Karl Lagerfeld Developing Lower-Priced Line for Macy’s
Just in time for a certain famous Thanksgiving Day Paradecomes news that is sure to elicit gratitude among fashion fans: designer Karl Lagerfeld will soon unveil a fashion venture with Macy’s, multiple sources told UnBeige. We hear that the national retailer has inked a deal with the Karl Lagerfeld brand, owned by private equity firm Apax Partners, for an affordably priced ready-to-wear line that will range from jeans to gowns. The new line, slated to launch with a collection for fall 2011, is also expected to include a major online component, with e-commerce as a key distribution channel.
Speculation about the venture has been rampant since early September, when Lagerfeld announced that he would not be showing his signature collection during Paris Fashion Week and instead had a fast fashion line in the works. At the time, Apax said that they were talking with several potential partners for the new “masstige” play. “I wanted this for a long time,” Lagerfeld told WWD in September. “I prefer to work in another way. I can’t compete with Chanel. I don’t want to be the poor child of myself. This has been my vision for years.”
Our calls to Apax and Macy’s were not immediately returned, but according to our sources, production of the new accessibly priced Lagerfeld collection will be handled by Li & Fung, the Hong Kong-based sourcing giant that has been on a deal spree in recent months. The global supplier, which has worked extensively with Macy’s, recently inked agreements to produce lines for stylist Rachel Zoe, Sean “Diddy” Combs, and celebrity couple Jennifer Lopezand Marc Anthony (for Kohl’s).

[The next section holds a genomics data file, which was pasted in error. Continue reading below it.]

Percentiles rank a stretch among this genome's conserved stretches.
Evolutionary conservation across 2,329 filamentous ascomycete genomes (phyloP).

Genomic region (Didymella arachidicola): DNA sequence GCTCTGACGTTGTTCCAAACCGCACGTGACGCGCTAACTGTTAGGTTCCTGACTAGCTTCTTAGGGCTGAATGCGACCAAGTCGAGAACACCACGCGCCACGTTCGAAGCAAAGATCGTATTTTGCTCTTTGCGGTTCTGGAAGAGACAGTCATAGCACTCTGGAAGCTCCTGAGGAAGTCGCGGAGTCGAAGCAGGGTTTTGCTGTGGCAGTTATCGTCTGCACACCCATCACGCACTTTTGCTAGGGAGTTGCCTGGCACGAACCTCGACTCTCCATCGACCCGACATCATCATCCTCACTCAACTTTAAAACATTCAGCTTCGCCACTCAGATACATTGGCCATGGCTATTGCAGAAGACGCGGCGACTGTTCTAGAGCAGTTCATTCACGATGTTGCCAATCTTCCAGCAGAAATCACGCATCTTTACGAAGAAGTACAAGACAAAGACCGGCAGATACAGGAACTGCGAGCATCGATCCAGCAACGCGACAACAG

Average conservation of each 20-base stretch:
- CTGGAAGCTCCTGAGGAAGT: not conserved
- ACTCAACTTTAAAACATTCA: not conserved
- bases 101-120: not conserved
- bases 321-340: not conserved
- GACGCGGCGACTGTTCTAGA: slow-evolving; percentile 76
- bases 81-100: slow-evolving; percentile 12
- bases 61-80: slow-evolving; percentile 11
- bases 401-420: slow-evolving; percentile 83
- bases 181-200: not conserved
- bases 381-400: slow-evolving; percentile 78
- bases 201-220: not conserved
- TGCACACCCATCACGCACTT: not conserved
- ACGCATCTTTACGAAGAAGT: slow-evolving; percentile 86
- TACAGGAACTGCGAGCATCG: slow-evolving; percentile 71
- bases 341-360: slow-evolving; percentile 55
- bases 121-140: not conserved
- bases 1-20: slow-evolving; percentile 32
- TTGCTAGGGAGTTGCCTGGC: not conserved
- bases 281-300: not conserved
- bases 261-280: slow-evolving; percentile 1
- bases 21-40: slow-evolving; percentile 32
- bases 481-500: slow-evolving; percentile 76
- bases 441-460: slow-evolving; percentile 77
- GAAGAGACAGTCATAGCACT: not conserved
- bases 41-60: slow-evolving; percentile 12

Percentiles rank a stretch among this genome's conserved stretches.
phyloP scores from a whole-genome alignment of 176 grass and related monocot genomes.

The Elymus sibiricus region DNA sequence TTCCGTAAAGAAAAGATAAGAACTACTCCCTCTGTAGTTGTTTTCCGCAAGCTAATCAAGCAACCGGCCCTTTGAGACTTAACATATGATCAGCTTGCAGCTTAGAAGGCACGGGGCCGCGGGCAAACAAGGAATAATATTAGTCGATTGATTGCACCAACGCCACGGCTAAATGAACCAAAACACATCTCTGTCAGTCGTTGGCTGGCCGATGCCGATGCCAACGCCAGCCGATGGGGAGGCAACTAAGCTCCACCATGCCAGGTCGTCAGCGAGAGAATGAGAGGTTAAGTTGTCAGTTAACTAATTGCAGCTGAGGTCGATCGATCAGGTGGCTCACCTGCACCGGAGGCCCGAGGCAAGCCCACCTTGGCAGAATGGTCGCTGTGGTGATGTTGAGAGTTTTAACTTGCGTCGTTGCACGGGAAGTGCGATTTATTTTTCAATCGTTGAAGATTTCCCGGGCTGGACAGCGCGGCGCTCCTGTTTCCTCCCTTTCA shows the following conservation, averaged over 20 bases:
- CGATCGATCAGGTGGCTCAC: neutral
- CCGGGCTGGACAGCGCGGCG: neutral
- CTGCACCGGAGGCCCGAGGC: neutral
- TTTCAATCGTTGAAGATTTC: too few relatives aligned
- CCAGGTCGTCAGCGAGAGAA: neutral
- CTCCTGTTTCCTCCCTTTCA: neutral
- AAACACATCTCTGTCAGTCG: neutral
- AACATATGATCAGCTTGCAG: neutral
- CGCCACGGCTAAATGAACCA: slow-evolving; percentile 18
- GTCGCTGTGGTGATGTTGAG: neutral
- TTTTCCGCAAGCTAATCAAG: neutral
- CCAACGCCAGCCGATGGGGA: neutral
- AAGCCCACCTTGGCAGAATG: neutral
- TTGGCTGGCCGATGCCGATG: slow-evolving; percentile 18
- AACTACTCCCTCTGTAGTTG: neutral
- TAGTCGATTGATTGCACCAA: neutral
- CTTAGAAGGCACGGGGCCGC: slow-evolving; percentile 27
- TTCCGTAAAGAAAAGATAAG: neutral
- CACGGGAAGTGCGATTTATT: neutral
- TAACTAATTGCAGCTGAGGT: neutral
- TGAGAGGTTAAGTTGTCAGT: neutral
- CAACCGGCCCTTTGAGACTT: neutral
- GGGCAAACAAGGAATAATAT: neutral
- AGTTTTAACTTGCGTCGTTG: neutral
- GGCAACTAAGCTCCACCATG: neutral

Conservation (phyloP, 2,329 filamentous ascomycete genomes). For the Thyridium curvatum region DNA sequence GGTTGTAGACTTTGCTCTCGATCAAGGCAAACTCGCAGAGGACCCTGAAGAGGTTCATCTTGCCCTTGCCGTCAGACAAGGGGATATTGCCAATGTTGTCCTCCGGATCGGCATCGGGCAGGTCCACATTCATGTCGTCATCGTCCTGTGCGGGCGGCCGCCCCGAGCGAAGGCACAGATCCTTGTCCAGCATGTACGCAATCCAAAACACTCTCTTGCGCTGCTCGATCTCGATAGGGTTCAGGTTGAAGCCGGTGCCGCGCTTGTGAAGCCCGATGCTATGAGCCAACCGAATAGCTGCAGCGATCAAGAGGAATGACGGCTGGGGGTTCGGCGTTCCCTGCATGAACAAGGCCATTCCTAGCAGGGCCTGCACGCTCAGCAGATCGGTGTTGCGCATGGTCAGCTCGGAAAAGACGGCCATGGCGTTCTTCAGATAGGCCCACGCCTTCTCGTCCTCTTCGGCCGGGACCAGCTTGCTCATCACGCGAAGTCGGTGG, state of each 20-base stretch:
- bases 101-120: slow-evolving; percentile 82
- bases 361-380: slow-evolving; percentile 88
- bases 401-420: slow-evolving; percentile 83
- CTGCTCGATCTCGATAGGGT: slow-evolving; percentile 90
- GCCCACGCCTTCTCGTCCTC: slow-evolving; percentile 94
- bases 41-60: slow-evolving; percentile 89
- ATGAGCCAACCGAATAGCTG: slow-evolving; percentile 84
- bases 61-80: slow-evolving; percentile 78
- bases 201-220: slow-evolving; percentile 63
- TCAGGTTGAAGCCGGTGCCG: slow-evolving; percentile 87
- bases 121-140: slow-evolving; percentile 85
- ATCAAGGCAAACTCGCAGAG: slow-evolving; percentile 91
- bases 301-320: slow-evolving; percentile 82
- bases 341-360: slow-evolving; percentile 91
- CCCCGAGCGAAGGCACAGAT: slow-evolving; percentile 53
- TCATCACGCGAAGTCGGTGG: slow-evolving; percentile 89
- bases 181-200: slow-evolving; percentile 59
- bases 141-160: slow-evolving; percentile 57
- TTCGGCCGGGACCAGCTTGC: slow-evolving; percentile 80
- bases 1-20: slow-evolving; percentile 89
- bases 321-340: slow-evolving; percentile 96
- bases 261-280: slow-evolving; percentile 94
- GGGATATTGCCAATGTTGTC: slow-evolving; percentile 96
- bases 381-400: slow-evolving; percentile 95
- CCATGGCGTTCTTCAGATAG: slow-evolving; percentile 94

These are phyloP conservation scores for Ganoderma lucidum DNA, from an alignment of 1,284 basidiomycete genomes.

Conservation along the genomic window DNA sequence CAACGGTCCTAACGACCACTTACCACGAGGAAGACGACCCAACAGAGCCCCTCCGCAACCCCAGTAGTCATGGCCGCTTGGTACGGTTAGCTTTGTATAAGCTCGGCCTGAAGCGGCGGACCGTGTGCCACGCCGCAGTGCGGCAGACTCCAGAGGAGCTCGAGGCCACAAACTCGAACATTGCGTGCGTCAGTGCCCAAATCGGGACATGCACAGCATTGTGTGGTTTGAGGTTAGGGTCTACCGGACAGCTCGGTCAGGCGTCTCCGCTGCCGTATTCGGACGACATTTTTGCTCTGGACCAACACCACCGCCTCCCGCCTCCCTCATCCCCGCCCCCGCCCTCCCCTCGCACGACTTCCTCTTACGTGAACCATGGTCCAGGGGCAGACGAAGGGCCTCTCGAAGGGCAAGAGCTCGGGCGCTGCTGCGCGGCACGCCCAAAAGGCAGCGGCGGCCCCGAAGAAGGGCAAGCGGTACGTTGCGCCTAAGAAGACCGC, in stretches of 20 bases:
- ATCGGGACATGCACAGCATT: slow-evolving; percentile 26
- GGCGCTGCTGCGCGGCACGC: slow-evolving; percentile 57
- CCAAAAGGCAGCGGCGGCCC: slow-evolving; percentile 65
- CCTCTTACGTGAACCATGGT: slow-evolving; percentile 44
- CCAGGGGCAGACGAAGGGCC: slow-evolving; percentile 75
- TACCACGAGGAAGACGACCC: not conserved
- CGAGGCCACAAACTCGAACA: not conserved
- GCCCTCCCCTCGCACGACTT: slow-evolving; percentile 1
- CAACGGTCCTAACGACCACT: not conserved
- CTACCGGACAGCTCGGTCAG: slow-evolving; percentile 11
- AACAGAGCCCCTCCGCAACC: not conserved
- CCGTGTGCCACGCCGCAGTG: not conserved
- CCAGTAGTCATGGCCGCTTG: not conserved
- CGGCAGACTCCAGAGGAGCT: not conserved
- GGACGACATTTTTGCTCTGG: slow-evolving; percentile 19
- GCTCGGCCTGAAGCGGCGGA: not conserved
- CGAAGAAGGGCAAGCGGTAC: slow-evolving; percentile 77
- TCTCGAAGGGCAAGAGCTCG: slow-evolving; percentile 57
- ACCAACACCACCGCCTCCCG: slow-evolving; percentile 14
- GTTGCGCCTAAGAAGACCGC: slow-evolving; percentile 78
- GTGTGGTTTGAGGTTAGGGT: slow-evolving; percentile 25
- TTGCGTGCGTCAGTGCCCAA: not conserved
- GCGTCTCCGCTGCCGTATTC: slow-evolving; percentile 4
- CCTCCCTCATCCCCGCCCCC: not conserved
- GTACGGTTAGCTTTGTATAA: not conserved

A matchup of Lagerfeld with Macy’s and Li & Fung recalls other deals masterminded by Apax, which acquired Karl Lagerfeld SAS as part of its 2006 buyout of Tommy Hilfiger. The private equity firm paid $1.6 billion to take Hilfiger private and in 2007 sold the company’s global sourcing operations to Li & Fung for $247.8 million in cash. That same year, Apax-owned Hilfiger signed an exclusive distribution agreement with Macy’s for men’s and women’s sportswear. Apax has since cashed out of Hilfiger—selling the business to Phillips-Van Heusen for $3 billion in May of this year—but retained control of the Lagerfeld brand.
Hilfiger-style exclusive deals have increasingly been a focus for Macy’s, which operates around 810 Macy’s department stores in 45 states, the District of Columbia, Guam, and Puerto Rico. Among the latest entrants into the Macy’s-exclusive brand stable are Rachel Rachel Roy (launched in 2009) and Material Girl, the juniors line developed in conjunction with Madonna that Macy’s CEO Terry Lundgren has called “a big, gigantic home run.”
Meanwhile, the Macy’s deal would mark a return to fast fashion for Lagerfeld, who was among the pioneers of the high-low retail combo dubbed “masstige.” In 2004, the designer teamed with H&M on a collection for women and men that ranged from the designer’s favorite starched white shirts and narrowly cut knits to dresses of layered organza and a unisex fragrance called “Liquid Karl.” The one-off collection sold out in H&M stores worldwide.
“My concept of ready-to-wear today, at whatever level, is that it has to be as good as the most expensive brand,” said Lagerfeld in 2004 of the H&M deal. “Design is very important, and design is not a question of price anymore.” Meanwhile, the designer clearly remains a fan of fast fashion. “We live in the age of jeans,” Lagerfeld told WWD last month. “It’s funny for a person who has money to buy something inexpensive and it’s great for a person with not so much money to be able to get something by a designer….It’s the new snobbism.”
“So I said in Spin that … don’t call your band Nine Inch Nails if you have a three-inch one. My band’s called Hole. It’s not called Little Hole, it’s not called Big Hole, it’s not called Flopping Noni, it’s not called Tiny Rosebud, it’s not called Barbie pussy. It’s called Hole, okay?”—Courtney Love